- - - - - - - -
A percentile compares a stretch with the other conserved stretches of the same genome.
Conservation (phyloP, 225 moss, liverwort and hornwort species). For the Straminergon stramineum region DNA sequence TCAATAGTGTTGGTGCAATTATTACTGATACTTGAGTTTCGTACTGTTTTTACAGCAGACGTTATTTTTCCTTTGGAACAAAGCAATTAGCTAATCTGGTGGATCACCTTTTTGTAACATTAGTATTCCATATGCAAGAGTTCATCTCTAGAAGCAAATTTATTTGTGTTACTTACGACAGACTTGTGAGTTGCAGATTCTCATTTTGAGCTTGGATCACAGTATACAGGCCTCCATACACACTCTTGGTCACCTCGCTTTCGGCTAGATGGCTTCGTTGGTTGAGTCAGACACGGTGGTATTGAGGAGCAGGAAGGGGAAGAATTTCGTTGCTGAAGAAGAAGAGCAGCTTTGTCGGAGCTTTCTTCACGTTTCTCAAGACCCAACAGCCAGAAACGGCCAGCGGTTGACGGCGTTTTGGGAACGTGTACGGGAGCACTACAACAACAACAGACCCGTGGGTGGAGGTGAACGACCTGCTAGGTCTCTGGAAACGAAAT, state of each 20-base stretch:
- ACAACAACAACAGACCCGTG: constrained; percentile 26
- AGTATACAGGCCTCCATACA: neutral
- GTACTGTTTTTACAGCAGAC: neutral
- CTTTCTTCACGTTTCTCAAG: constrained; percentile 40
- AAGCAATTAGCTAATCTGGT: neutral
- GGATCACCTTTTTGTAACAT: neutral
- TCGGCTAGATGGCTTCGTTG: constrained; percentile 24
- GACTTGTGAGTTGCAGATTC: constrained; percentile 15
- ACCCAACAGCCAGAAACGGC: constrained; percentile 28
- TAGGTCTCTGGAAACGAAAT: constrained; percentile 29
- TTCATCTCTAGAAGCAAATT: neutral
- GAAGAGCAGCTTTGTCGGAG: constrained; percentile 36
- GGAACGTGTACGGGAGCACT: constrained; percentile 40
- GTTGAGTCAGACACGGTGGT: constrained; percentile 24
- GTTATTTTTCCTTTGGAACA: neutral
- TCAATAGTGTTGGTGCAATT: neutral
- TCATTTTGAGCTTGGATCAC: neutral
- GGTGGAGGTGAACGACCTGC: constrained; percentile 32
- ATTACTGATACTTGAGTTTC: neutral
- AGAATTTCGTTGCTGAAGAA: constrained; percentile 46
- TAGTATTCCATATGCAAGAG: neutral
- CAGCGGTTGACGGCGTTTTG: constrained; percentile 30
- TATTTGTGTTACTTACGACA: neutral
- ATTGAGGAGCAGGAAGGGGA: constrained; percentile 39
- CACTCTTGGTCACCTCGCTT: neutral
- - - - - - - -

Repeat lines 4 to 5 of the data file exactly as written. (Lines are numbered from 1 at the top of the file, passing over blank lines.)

- AGTATACAGGCCTCCATACA: neutral
- GTACTGTTTTTACAGCAGAC: neutral